Notes to Editors:

  1. The average supermarket refrigeration system contains thousands of pounds of HFCs that leak out over time. These high Global Warming Potential (GWP) refrigerants – leaking from 38,000 supermarkets across the U.S. – emit up to 45 million metric tons CO2 equivalent annually.

  2. The HFCs used as refrigerants in most supermarkets have a GWP of up to 4,000, whereas systems adopted by companies identified leaders here use refrigerants like carbon dioxide, propane, and ammonia, have an ultra-low GWP, that is near zero. These refrigerants are often colloquially called “natural refrigerants” as opposed to synthetic patented fluorochemicals.

  3. Reducing average refrigerant GWP in all U.S. supermarkets by 50% would shrink refrigerant emissions in the U.S. by 22.7 million metric tons CO2e annually in 2025.

View all Press Releases

Recent Blog Posts

A Week of Climate Action on HFCs and Cooling
09/17/2018
HFCs used in cooling were a hot topic at the Global Climate Action Summit last week in San Francisco. With momentum building for subnational actors like cities, states, and businesses to drive action forward on climate, we have the opportunity to tackle the issue of how we keep cool without warming the planet - by phasing down superpollutant hydrofluorocarbons (HFCs) and identifying new approaches to maximize energy efficiency as global demand for cooling increases.
EIA Statement: China Takes Action on Illegal CFC-11 Production and Use Following EIA Report
08/06/2018
China has identified illegal production and use of CFC-11 as part of ongoing investigations following the July publication of an EIA report, Blowing It, that revealed Chinese companies using CFC-11 – a banned ozone-destroying chemical – in blowing agents used for producing foam insulation.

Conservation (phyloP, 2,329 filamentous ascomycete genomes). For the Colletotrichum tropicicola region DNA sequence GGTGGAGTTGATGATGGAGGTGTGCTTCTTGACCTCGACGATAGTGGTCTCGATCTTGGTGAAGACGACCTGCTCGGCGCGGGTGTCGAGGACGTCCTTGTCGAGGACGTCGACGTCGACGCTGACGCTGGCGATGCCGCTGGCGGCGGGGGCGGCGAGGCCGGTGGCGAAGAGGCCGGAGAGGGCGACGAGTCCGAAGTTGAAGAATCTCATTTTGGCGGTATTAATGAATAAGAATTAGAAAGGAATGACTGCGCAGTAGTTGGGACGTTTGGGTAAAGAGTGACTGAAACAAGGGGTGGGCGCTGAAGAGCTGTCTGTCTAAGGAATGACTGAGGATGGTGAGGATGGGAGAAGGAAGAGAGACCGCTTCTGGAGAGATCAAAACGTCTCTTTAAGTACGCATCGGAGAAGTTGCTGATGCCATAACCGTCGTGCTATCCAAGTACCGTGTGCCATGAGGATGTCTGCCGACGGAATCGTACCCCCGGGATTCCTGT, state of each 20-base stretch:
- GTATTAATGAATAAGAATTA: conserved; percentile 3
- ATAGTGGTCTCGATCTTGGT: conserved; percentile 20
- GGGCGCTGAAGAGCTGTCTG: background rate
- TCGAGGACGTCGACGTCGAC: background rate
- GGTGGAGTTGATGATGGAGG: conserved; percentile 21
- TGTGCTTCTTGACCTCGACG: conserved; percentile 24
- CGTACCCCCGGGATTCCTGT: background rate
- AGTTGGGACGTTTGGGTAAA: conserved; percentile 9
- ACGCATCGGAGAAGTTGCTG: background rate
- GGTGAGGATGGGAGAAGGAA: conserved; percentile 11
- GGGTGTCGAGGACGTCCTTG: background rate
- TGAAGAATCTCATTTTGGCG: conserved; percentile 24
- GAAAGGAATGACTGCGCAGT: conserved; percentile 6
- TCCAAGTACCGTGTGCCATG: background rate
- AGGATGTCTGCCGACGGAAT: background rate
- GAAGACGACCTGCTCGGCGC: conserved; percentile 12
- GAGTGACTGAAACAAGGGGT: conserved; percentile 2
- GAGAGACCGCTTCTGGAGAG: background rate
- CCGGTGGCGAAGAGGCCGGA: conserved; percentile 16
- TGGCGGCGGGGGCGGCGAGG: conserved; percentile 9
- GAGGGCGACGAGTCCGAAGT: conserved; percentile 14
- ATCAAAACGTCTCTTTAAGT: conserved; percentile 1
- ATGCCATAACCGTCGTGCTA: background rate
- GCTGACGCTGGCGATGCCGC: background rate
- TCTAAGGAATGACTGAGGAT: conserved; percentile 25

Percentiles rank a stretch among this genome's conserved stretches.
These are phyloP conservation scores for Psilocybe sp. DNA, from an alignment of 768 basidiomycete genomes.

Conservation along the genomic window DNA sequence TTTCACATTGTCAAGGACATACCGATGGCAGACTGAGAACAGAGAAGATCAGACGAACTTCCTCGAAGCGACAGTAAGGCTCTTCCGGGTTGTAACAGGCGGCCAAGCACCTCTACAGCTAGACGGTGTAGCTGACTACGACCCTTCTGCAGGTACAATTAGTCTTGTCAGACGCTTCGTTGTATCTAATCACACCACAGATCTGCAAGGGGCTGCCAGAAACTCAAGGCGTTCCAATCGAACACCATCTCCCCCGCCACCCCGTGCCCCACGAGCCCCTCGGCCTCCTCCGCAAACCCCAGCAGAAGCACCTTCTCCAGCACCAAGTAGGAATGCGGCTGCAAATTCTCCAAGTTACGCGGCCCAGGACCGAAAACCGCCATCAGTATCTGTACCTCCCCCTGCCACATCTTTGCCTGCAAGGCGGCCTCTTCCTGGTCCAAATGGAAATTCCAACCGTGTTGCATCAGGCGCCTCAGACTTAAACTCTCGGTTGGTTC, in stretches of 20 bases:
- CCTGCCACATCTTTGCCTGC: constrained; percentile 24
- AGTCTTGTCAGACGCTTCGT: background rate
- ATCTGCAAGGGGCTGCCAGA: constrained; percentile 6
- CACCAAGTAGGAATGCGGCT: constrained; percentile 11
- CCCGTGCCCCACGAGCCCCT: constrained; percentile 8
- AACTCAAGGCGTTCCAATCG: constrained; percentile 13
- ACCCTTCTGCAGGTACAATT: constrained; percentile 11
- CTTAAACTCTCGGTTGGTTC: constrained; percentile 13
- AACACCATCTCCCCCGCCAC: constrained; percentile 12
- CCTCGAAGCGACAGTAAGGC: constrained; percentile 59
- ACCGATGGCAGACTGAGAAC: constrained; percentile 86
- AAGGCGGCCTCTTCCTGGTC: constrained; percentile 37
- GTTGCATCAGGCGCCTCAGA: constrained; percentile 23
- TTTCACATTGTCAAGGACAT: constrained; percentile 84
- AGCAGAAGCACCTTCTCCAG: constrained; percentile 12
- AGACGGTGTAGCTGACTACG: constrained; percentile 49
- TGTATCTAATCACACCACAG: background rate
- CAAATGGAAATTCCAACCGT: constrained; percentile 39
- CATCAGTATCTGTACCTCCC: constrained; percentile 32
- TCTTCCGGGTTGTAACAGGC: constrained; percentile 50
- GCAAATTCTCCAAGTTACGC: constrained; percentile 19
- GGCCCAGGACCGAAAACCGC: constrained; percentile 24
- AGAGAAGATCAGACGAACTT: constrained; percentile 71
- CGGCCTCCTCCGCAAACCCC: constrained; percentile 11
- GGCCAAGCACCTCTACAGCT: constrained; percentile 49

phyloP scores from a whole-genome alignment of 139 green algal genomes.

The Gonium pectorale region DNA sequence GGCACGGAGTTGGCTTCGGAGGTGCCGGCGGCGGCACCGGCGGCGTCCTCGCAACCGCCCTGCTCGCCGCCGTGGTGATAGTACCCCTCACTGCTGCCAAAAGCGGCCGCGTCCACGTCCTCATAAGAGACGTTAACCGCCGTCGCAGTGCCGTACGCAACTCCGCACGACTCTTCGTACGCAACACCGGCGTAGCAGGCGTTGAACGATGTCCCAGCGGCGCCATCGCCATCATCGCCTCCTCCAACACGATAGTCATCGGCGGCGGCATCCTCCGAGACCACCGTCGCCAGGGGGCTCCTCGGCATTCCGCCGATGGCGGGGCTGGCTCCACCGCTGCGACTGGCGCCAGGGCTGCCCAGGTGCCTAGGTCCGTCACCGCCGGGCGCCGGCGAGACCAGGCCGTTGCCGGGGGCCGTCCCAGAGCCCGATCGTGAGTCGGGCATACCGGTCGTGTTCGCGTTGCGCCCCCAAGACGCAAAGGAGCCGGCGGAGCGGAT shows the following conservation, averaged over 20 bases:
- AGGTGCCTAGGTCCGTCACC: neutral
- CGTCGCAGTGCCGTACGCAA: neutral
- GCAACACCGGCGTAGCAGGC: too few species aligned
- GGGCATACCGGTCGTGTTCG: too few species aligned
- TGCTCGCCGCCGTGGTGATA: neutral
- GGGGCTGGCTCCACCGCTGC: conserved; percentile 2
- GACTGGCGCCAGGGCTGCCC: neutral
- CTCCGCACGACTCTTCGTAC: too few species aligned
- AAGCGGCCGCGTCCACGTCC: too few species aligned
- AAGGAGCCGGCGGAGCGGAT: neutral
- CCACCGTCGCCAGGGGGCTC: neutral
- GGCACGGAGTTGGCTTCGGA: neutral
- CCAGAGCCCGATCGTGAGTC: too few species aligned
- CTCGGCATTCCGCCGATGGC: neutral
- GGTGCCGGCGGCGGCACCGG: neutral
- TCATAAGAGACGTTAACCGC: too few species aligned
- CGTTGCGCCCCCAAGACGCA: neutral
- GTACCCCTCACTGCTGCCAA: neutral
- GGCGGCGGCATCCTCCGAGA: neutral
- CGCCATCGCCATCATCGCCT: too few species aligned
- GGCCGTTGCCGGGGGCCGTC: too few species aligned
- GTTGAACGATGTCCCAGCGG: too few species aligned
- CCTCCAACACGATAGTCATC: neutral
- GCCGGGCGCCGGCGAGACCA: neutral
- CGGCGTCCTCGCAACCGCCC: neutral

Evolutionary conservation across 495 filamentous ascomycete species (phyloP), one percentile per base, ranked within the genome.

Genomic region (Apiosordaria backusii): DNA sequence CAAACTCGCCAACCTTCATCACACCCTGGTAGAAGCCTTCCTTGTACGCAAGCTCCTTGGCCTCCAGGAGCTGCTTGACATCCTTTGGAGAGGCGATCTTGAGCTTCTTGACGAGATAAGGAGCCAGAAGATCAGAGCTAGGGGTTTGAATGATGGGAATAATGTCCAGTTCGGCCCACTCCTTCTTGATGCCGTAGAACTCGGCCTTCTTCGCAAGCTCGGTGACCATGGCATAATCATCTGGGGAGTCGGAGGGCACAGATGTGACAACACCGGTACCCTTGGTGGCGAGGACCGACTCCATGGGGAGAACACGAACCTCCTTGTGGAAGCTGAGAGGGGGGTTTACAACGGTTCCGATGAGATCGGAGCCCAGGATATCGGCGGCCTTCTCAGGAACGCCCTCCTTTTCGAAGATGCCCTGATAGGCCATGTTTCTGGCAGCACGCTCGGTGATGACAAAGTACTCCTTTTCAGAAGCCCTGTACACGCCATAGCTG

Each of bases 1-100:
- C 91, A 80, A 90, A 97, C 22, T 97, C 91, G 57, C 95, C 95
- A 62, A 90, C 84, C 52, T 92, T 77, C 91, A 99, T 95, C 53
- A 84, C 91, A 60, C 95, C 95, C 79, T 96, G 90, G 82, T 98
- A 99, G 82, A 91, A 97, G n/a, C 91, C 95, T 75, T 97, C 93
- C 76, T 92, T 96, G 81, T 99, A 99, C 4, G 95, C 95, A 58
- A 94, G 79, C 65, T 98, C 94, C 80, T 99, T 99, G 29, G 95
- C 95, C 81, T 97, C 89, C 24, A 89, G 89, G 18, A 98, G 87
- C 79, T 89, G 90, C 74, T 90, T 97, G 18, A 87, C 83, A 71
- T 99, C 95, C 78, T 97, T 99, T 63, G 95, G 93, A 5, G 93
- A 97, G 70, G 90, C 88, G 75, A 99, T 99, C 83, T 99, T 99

Recent Reports

High Stakes: Implementing and strengthening climate and ozone commitments under the Montreal Protocol
06/27/2019
High Stakes: Implementing and strengthening climate and ozone commitments under the Montreal Protocol
Search, Reuse, and Destroy: How States Can Take the Lead on a 100 Billion Ton Climate Problem
02/14/2019
Preventing emissions of fluorinated refrigerants such as HFCs from “F-gas banks” is the single biggest near-term strategy to reduce greenhouse gases. The IPCC special report on limiting global warming to within 1.5˚C also underlined need for faster and deeper HFC emission reductions beyond those anticipated under full implementation of the Kigali Amendment to the Montreal Protocol.

Recent Press Releases

California Green Lights Incentive Program to Reduce HFCs
06/14/2019
This week California’s legislature approved a 2019-2020 budget providing $1 million to create an incentive program for reducing emissions of fluorinated greenhouse gases, including hydrofluorocarbons (HFCs). Established by the California Cooling Act (SB1013) passed last year, the program will incentivize adoption of climate-friendly refrigerant technologies, with a mandate to also consider other co-benefits such as energy efficiency and opportunities for increasing recovery, reclamation, and destruction of refrigerants at end-of-life.
New Atmospheric Study Pinpoints Large-scale CFC-11 Emissions in Eastern China
05/23/2019
New Atmospheric Study Pinpoints Large-scale CFC-11 Emissions in Eastern China

Recent Videos

Blowing It
07/08/2018
Information obtained by the Environmental Investigation Agency (EIA) demonstrates conclusively that the use of CFC-11 in China’s rigid polyurethane (PU) foam insulation sector, in particular in the building and construction subsector, is widespread and pervasive. CFC-11 is used as a foam blowing agent for the manufacture of molded foam panels and spray foam used for insulation purposes
Follow us @eiaenvironment on twitter for the latest updates!
What are the HFC-free Technologies?
Widespread adoption of HFC-free technologies is cost-effective, energy efficient, and climate-friendly. Read EIA’s report Putting the Freeze on HFCs for hundreds of examples of HFC-free technologies available and in use today.
Where are HFCs used?
What are HFCs?
How to Recycle Your Fridge
Help us mitigate climate destroying gases